High-caloric interventions, including a high-caloric fatty supplement and a carbohydrate-rich high-caloric supplement, were able to induce weight gain in patients with amyotrophic lateral sclerosis (ALS). However, gastrointestinal (GI) symptoms and loss of appetite were the two common tolerability issues with high-fat and high-carbohydrate supplements, respectively. These findings were published in the Journal of Neurology, Neurosurgery, and Psychiatry.
In ALS, weight loss is an independent prognostic factor and can increase the mortality rate by 30% per 1 point loss of body mass index (BMI). Previous research in both humans and mice with ALS have found high-caloric, carbohydrate-rich nutrition can prolong survival. However, it’s unclear what nutrients provide the best tolerability and weight gain among this patient population.
The researchers conducted a prospective, randomized, parallel-group, controlled study, Safety and Tolerability of Ultra-high-caloric Food Supplements in Amytrophic Lateral Sclerosis (TOLCAL) (ALS), (ClinicalTrials.gov identifier: NCT04172792) to compare various high-caloric food supplements (HCSs) as add-on therapy to normal food intake and standard treatment (ie, riluzole) in patients with ALS.
From November 21, 2019, through February 22,. 2021, 64 patients with ALS, according to El Escorial World Federation of Neurology criteria, were screened in the Department of Neurology, Ulm University, located in Ulm, Baden-Württemberg, Germany. All patients with possible or probable ALS were randomized in a 1:1:1:1 ratio to 1 of 4 arms: (1) a high-caloric fatty supplement (HCFS); 405 kcal/day; 100% fat group (n=15), (2) an ultra-high-caloric, fatty supplement (UHCFS) 810 kcal/day; 100% fat group (n=16), (3) an ultra-high-caloric, carbohydrate-rich supplement (UHCCS); 900 kcal/day; 49% carbohydrates group (n=17), or (4) an open-control group (n=16) who did not receive any supplement. The primary study endpoint was tolerability. All of the participants were followed for 4 weeks.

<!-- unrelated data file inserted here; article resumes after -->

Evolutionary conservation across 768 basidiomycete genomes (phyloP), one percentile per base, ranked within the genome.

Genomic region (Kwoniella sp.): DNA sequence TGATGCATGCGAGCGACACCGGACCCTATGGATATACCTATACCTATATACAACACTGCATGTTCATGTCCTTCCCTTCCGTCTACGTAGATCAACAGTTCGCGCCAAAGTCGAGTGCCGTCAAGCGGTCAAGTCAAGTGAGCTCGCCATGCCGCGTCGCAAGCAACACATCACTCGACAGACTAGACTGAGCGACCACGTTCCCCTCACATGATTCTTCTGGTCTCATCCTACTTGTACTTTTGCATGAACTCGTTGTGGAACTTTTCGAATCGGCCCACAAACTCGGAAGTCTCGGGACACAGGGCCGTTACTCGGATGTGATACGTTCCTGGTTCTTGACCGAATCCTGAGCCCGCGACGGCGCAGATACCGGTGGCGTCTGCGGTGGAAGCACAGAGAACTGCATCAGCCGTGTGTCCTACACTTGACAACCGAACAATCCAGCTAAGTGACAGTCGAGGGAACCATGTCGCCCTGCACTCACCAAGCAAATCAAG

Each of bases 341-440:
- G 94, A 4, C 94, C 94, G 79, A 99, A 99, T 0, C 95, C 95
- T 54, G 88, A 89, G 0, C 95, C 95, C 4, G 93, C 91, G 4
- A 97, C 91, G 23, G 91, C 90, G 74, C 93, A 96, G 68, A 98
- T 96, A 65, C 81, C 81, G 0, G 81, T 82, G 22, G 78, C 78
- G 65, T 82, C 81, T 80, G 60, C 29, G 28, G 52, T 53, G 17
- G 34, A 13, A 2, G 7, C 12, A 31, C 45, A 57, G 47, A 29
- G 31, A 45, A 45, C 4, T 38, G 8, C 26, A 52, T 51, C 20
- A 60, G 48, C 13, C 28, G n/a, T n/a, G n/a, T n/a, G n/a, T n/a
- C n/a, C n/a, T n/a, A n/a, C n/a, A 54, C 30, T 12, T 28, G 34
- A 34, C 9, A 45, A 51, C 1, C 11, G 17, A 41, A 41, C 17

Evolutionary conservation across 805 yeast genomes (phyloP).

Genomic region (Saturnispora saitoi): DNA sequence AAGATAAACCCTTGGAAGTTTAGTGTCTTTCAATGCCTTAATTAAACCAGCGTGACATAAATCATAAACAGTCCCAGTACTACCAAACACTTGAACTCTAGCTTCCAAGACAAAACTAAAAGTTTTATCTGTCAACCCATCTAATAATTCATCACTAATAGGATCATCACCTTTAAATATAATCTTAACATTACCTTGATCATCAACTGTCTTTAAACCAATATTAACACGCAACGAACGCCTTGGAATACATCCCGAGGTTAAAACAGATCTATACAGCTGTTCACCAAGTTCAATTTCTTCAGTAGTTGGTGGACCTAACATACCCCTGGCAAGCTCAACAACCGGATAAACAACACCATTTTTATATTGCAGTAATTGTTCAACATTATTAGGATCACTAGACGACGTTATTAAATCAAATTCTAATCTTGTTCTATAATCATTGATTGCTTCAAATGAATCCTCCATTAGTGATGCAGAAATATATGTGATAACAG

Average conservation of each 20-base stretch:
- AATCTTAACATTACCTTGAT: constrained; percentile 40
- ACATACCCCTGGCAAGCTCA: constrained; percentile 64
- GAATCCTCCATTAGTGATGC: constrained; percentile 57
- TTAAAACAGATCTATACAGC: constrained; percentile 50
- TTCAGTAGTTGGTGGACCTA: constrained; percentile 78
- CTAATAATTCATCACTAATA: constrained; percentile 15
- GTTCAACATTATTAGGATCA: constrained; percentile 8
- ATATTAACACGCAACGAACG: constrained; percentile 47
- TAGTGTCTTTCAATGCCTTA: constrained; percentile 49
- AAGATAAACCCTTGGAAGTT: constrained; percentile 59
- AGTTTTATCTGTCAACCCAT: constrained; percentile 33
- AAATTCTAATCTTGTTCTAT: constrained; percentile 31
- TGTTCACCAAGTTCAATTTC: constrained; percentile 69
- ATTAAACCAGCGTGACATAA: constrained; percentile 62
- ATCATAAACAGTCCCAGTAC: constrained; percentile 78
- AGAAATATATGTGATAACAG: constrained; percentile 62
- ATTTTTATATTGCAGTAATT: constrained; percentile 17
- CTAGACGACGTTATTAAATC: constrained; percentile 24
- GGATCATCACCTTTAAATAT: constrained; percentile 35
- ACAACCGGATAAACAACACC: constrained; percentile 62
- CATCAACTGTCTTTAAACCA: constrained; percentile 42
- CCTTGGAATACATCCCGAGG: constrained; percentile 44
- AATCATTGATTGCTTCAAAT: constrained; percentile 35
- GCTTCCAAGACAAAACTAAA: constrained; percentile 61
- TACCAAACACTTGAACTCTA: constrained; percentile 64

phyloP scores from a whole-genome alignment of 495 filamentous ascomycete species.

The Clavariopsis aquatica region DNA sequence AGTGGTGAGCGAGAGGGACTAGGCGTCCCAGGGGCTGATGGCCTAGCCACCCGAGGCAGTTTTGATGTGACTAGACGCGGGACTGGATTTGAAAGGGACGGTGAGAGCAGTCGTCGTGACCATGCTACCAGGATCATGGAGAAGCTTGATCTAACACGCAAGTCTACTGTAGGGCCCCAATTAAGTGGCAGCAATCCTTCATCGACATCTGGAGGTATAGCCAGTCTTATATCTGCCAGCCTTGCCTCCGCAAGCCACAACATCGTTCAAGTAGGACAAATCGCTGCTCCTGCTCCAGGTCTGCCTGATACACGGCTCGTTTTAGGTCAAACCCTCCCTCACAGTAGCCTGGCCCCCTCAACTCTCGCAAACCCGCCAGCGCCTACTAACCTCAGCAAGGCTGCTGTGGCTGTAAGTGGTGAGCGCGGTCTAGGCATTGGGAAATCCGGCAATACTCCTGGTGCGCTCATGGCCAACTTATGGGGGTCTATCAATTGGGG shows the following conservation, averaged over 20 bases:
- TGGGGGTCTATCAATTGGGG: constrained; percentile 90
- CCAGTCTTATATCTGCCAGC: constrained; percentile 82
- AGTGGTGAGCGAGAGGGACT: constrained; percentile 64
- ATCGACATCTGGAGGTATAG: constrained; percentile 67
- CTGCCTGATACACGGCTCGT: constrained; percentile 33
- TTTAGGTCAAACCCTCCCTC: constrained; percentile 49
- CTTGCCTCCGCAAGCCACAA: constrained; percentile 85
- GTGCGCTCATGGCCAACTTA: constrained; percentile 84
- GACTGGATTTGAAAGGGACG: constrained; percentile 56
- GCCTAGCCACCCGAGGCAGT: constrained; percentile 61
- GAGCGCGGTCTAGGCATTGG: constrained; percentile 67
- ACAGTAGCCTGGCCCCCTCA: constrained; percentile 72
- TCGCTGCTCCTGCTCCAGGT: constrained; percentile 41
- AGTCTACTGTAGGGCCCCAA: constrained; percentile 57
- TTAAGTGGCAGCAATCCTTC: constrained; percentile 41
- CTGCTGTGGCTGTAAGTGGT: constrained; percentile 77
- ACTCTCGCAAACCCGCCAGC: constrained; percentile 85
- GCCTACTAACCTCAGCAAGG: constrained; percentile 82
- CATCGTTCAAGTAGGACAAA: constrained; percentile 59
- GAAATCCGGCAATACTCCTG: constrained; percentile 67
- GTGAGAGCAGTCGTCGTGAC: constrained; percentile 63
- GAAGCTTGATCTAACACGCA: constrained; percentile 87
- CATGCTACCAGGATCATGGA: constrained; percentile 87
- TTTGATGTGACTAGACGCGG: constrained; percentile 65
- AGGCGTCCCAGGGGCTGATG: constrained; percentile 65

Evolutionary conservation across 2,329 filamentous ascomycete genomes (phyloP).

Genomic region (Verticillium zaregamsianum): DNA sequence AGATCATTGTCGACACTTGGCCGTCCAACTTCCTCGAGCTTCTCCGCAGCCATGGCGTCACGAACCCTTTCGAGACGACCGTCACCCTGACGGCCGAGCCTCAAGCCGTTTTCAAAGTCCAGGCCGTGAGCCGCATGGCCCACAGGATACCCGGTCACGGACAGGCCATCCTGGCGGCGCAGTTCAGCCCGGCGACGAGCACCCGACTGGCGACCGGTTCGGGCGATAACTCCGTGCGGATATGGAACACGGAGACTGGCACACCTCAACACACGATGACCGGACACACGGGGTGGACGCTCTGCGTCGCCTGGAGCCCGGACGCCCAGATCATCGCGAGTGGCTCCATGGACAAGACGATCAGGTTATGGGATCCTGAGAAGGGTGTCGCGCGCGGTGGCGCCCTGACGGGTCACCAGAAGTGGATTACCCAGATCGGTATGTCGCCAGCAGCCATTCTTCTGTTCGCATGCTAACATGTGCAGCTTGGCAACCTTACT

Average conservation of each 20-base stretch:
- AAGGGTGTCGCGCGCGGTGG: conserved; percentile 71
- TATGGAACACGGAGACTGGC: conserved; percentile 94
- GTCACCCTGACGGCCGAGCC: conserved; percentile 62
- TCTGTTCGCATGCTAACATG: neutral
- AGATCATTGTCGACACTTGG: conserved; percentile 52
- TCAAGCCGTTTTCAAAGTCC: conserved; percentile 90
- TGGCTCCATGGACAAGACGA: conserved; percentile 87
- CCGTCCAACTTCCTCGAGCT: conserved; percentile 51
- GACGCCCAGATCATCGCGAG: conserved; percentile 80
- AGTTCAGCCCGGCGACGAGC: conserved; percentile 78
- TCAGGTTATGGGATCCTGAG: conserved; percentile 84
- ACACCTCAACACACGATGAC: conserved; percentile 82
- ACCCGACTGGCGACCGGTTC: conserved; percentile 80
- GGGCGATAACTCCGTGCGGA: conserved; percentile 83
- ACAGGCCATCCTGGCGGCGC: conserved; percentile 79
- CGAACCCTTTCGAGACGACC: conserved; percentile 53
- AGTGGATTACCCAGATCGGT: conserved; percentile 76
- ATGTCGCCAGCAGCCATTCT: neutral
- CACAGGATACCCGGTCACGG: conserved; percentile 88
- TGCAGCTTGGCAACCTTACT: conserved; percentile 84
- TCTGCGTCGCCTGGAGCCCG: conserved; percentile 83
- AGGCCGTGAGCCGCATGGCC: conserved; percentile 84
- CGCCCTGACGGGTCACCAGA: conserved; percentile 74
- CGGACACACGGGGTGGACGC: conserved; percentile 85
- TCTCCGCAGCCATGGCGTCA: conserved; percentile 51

The findings showed that GI side effects are most common in the UHCFS arm (75.0%), whereas loss of appetite was reported most often in the UHCCS arm (35.5%). During the intervention, participants gained +0.9 kg/month of body weight (range, –0.9 to 1.5 kg/month; P =.03) in the HCFS group compared with +0.9 kg/month (range, –0.8 to 2.0 kg/month; P =.05) in the UHCFS group.
A trend for weight gain that was not statistically significant was observed in the UHCCS arm. Participants in the open-control group continued to lose body weight (–0.5 kg/month; range, –1.4 to 1.3 kg/month; P =.42).
The study had several limitations, including a short intervention period (4 weeks), the reliance on pre-baseline data that used anamnestic information to compare body weight changes during the study, and an imbalance of baseline characteristics between groups, according to the researchers.
“All three HCSs tested are suited to increase body weight,” among patients with ALS, the researchers concluded. The results demonstrate that fat-rich and mixed/carbohydrate-rich HCS are promising candidates for future trials in patients with ALS. Of note, increases in dosages beyond the UHCFS dosage utilized in the present study are not recommended in this patient population.
Disclosure: None of the study authors has declared affiliations with biotech, pharmaceutical, and/or device companies.
Dorst J, Doenz J, Kandler K, et al. Fat-rich versus carbohydrate-rich nutrition in ALS: a randomised controlled study. J Neurol Neurosurg Psychiatry. Published online January 12, 2022. doi:10.1136/jnnp-2021-328331
This article originally appeared on Neurology Advisor